While hearing protection is the ‘last line of defence’, it remains a critical way in which the residual risk from noise exposure is managed. Getting hearing protection right should be an important part of any effective noise management system to protect workers from the dangers of Noise Induced Hearing Loss (NIHL).
NIHL hearing loss and tinnitus are not the only risks associated with excessive noise.
Exposure to high levels of noise has been linked to increased stress levels, harmful effects on the cardiovascular system and sleep deprivation.
A feeling of isolation from one’s surroundings due to high noise also has associated risk due to a decreased awareness, while noise can also mask important warning alarms and safety messages.
Getting the policy right
Getting it right starts with having a clear enough understanding of both the noise environment and the resultant personnel exposures. Finding ways to eliminate exposure to noise is always going to be preferable to relying upon hearing protection.
Having determined that hearing protection is necessary we need to look at not just the type of hearing protection, but also the way in which we implement its use. A clear policy and supporting guidance should be a priority. For example, the demarcation of areas requiring the use of hearing protection (mandatory hearing protection zones) should eliminate any conflict or confusion. One of the policy aims should be maintaining a clear link between hazard and use of PPE; onerous or unrealistic expectations such as the constant removal and replacement of hearing protection will ultimately lead to poor hearing protection use.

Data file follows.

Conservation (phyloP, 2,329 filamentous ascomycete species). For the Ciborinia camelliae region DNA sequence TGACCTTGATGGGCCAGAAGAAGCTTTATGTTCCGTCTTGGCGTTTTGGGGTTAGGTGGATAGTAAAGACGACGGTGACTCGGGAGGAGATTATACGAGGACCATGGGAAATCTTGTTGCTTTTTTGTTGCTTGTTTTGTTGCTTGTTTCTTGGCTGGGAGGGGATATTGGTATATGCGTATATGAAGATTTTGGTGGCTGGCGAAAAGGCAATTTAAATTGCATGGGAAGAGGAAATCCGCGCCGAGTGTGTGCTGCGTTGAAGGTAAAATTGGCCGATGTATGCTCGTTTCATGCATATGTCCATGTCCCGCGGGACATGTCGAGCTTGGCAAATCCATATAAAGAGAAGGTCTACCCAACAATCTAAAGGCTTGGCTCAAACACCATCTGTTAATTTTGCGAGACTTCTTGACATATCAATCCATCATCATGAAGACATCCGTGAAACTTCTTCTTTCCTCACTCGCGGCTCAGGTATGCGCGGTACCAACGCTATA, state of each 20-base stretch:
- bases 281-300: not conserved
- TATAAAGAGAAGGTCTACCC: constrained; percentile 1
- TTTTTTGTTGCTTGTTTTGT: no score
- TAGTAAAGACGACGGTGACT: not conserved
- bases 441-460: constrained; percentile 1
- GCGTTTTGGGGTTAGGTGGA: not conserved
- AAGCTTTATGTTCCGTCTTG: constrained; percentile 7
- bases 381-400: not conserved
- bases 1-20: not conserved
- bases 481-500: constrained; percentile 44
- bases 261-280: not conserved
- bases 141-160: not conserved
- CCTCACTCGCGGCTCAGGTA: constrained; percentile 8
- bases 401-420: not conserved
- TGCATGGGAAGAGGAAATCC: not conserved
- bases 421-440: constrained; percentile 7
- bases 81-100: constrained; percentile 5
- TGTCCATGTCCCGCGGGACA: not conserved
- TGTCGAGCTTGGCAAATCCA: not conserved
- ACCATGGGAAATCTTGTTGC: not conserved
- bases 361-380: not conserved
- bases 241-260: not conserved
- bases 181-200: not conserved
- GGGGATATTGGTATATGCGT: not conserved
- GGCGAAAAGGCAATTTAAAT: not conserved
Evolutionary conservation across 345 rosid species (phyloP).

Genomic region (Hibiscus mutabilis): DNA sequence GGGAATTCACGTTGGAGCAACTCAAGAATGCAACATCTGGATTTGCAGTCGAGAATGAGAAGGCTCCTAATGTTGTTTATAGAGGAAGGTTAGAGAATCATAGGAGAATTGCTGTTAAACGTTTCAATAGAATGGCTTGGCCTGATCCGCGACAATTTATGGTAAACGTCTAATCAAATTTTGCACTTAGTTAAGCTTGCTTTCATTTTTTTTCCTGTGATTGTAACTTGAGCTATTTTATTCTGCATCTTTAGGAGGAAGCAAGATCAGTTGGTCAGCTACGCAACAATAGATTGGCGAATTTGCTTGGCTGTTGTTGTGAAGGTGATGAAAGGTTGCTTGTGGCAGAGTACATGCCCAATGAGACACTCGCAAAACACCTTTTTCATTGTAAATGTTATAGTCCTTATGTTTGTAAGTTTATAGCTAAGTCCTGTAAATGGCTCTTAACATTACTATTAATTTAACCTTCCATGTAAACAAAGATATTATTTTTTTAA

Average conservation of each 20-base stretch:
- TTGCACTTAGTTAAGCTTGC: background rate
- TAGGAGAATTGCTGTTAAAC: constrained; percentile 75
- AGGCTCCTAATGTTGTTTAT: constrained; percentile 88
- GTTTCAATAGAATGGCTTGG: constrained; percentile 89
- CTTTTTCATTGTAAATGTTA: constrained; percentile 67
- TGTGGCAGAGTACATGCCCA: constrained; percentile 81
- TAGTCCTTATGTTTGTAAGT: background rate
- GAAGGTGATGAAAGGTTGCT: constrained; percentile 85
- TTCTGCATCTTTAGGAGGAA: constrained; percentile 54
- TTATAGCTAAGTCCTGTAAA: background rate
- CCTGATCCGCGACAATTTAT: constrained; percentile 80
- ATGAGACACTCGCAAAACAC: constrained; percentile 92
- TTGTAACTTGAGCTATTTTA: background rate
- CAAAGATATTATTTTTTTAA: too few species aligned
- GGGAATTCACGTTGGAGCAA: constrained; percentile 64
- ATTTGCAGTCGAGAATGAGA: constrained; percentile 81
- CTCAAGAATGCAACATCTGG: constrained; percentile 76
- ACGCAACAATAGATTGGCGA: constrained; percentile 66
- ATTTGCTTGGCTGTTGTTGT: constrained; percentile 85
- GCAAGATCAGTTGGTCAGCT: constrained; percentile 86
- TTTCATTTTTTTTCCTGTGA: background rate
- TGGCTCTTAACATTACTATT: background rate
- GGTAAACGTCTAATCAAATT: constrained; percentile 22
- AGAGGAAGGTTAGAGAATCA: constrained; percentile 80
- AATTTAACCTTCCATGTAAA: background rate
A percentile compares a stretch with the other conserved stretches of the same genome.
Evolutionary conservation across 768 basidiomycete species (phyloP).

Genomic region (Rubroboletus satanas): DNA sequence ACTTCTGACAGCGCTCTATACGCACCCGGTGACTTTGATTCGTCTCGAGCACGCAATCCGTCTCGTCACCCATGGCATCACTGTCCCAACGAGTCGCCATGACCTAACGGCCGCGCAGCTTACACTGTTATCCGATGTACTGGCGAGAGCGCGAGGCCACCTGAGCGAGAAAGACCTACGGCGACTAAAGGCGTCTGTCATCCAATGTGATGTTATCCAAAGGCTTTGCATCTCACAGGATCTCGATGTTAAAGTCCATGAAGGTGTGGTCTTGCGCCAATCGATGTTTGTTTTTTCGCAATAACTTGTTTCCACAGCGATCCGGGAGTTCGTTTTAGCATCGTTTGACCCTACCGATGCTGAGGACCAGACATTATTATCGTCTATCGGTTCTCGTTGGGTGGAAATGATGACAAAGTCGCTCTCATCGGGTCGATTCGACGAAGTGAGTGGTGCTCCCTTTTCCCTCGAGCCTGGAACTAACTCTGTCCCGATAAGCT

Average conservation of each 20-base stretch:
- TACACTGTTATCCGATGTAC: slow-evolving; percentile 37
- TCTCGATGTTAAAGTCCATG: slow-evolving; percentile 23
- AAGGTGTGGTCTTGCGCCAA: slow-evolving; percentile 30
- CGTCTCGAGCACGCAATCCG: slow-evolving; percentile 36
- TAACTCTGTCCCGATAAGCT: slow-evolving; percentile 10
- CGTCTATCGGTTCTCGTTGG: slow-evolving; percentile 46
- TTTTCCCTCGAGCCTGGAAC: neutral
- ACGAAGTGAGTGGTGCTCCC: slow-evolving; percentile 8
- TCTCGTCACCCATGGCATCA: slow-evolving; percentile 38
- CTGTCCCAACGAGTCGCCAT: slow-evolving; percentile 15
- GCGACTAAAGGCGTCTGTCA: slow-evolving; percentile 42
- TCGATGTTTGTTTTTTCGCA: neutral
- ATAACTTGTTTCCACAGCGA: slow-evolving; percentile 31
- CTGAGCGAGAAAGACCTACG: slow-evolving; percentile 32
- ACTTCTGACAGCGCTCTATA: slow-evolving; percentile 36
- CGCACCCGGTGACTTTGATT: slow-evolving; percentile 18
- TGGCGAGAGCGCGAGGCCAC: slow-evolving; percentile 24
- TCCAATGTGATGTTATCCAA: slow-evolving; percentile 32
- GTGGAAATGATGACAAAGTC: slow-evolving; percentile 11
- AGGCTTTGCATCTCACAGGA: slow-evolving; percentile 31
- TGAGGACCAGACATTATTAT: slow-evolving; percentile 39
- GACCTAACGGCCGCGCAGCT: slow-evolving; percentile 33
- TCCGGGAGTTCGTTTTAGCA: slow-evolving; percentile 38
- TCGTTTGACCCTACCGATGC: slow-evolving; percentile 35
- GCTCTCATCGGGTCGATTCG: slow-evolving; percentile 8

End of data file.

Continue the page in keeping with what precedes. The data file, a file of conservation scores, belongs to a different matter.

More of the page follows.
Proper specification of noise control on complex industrial sites requires a detailed understanding of acoustics in order to understand how and where the noise is generated and how it is being transmitted to the area. Specifying controls without that knowledge can often lead to measures being implemented that are either ineffective, or grossly over engineered so that far more money is spent than is strictly necessary.
So how should one approach the specification of noise control that is both appropriate and effective?
The first stage is to ensure that efforts are targeted in the right areas; it is at this stage that a properly conducted risk assessment can be of great benefit.
Any noise risk assessment will essentially look at two key factors:
- The measured noise levels around the site in question
- Where on the site employees spend their time in typical working day
Analysis of this information can not only reveal who is most at risk from noise exposure but, crucially, which areas contribute most to that exposure. It is important to note that this is not necessarily the noisiest area on a site, but one that couples high levels of noise with high levels of occupation. There is little point in spending a lot of time and money on reducing noise in an area in which workers spend little to no time during their working day.